Most people would not associate coal with Manchester nor art with the working classes. Go to the Miners Club in Moston, then, and have your prejudices shattered.
A coal mine was opened in Moston in the 1850s and around it a housing estate (called the Miners’ Estate) and a bath house for the miners was built by the Coal Board. People followed the work and it became a thriving area.
But the pit was closed in 1950, so if you wanted to work as a miner you had to travel to East Manchester. The former bath house re-opened as a social club, but closed in the 1990s.
Two years ago local resident Louis Beckett, his parents and friends decided to create a community centre in the old building for the people from the Miners’ Estate.
Louis wanted a centre that would not just be a place to watch a band and have a drink but also :
Remind younger people of their history in this area. And through the cinema bring the community together .
The cinema was built by volunteers from across North Manchester and has gone from strength to strength. Recent films have varied from Ken Loach’s Spirit of 45 to the latest Snoop Dog. Local groups can rent the cinema and they offer free showings when they can afford it.
The centre is very much a work in progress. On the outside it looks like a derelict building which has been fenced as if to keep the public out, but inside it’s a friendly place with a café run by Joe, Louis’ dad, and a centre that is buzzing with activity. There is a function room that can be rented for everything from 18th birthdays to Ska nights, while local organisations such as drama groups, a residents group and FC United use the centre for their activities.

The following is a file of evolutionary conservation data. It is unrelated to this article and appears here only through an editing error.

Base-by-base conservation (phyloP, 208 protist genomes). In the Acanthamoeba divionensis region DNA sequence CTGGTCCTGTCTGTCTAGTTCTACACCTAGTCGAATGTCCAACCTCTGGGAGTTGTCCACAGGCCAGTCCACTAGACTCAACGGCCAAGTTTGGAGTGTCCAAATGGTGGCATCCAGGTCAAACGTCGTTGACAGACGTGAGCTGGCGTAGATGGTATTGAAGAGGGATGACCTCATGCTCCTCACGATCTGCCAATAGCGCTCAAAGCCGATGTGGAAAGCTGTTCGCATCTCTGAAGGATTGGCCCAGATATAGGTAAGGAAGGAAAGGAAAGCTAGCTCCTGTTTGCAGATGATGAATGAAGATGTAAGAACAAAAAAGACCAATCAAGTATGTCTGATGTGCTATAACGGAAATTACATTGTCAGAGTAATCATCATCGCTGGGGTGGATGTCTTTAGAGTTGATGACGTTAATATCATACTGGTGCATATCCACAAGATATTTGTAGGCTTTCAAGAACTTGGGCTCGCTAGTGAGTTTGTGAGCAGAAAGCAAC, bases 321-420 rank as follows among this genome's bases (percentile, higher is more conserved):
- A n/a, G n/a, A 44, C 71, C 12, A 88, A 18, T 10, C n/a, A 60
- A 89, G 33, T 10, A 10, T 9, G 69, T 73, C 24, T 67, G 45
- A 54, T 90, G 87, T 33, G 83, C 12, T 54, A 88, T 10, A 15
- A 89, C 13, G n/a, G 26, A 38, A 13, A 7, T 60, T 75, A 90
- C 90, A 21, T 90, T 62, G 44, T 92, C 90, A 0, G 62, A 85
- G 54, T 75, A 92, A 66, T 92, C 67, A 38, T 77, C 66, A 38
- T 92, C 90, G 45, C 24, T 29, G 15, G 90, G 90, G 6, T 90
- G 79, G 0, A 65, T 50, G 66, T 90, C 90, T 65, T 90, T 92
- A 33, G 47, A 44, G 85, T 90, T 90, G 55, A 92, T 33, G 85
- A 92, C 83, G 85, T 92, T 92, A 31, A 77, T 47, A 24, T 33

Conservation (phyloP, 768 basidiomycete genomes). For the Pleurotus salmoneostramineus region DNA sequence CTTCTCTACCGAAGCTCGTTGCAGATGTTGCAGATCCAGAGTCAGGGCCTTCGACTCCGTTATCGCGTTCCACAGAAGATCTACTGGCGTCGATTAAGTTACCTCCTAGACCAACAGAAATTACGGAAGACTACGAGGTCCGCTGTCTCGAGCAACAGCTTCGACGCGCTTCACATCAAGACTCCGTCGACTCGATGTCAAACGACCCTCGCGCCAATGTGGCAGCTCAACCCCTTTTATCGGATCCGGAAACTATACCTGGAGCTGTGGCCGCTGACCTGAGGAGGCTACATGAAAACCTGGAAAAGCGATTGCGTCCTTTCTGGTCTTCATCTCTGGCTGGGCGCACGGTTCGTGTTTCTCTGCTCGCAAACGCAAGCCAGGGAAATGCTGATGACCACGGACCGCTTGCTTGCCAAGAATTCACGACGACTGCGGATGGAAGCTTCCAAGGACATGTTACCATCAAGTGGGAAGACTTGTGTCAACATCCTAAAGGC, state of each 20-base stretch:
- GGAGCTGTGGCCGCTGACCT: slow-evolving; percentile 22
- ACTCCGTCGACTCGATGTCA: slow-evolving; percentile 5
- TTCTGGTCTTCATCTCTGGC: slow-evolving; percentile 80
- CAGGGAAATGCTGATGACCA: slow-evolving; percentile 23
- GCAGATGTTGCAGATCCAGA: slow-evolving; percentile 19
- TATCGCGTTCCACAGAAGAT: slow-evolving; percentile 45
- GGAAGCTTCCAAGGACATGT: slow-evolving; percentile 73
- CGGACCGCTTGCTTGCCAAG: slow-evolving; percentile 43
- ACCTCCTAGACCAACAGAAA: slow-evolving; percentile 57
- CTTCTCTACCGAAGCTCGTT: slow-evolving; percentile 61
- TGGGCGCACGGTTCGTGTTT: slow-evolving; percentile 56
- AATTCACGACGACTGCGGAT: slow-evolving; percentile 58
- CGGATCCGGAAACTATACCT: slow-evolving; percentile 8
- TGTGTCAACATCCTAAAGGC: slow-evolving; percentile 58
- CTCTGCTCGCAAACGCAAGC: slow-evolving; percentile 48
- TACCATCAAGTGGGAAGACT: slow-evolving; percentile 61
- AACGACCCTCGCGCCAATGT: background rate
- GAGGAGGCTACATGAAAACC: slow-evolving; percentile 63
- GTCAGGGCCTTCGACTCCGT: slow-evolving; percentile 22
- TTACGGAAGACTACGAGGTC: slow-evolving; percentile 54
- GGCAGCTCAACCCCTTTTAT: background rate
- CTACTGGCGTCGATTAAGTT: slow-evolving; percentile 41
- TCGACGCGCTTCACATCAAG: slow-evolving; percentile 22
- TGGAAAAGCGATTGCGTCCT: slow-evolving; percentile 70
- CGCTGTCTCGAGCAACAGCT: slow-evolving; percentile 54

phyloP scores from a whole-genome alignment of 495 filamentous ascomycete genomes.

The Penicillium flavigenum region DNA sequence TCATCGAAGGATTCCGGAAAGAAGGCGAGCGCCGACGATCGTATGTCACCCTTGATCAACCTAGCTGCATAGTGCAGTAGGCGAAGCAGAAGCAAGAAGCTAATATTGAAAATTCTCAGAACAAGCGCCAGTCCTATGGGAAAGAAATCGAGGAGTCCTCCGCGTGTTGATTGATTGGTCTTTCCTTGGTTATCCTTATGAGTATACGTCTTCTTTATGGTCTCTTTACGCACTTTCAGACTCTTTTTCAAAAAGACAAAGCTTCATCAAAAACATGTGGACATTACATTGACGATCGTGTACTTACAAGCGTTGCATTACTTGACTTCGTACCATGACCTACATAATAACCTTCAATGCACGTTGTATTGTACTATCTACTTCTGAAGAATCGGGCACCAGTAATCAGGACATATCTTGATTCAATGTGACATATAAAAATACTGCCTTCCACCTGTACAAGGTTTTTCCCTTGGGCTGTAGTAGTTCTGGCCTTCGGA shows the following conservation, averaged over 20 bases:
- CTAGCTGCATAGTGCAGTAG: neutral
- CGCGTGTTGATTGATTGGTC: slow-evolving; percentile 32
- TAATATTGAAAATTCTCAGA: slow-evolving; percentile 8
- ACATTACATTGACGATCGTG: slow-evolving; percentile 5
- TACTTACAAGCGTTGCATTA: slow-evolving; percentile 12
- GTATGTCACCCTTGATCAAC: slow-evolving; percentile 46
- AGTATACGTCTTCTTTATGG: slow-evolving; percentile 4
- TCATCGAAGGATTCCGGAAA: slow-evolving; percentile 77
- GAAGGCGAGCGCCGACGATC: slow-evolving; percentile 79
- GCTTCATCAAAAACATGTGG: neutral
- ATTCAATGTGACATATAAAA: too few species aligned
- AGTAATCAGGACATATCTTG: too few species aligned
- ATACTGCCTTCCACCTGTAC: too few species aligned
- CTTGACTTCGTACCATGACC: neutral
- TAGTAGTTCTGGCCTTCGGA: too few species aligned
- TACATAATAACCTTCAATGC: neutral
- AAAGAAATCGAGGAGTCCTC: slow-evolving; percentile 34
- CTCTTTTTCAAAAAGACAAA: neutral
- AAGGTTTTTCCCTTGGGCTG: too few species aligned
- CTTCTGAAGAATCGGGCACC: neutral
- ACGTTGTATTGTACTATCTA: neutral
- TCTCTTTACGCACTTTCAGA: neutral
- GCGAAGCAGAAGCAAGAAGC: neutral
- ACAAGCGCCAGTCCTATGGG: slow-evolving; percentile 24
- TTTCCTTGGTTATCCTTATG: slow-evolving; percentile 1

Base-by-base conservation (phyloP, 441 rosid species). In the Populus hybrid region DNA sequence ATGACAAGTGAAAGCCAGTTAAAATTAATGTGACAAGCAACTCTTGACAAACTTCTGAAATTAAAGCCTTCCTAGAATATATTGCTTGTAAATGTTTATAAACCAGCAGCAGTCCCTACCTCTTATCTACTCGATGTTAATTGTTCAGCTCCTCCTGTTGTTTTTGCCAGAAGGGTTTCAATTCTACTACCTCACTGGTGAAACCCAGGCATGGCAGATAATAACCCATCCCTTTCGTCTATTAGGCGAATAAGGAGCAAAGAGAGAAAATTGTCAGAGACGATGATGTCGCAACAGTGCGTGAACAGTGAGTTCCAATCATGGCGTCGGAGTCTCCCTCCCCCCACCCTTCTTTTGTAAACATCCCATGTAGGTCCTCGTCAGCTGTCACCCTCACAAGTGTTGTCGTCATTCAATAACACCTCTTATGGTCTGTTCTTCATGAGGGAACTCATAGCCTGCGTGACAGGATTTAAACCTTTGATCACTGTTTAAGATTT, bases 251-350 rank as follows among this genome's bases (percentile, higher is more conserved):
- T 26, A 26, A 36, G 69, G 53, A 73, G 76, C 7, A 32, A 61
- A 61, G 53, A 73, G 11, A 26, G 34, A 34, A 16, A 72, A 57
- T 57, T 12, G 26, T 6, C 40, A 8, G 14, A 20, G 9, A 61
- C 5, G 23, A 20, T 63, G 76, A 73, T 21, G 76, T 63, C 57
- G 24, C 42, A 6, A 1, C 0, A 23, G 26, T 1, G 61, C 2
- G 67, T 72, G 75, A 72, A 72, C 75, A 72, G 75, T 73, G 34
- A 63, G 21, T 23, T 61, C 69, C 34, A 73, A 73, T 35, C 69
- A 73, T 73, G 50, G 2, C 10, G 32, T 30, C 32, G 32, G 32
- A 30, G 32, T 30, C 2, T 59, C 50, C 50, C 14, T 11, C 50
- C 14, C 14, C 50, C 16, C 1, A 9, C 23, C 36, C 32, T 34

Louis wants to put on a music and arts festival this year to showcase some of his own artwork as well as that of the locals. Like cinema, he feels that art is seen as a middle class pursuit:
I have a deep passion for art but could never afford to take it up as a career.
Louis came from a family of builders and was encouraged to get a trade as a young man, even though he attended Manchester High School of Art and Mancat College. He became a fabrication engineer, but his real passion was for painting, drawing and sculpting. Ironically, as the engineering industry followed the mining industry into decline, he could spend more time producing his art work.
I decided to exhibit in local pubs, putting on bands as well as more paintings. One night I sold 12 pieces of work!
He hopes that the art festival will give the opportunity to local people to exhibit their work and provide a more complex view of what it means to be working class.
The centre is still being renovated and all the money that is made goes back into improvements . It is heartening to see that in one of the poorest areas of Manchester a group of people have got together to try and improve their lives and those of their neighbourhood and offer more than just cheap drink and food. For me it confirms my view that if things are to change for working class people in Britain it is down to them to get out there and organise it. For further information about how you can support it go the small Cinema website. For a short clip about Moston Pit with Lou and Paul Kelly go here
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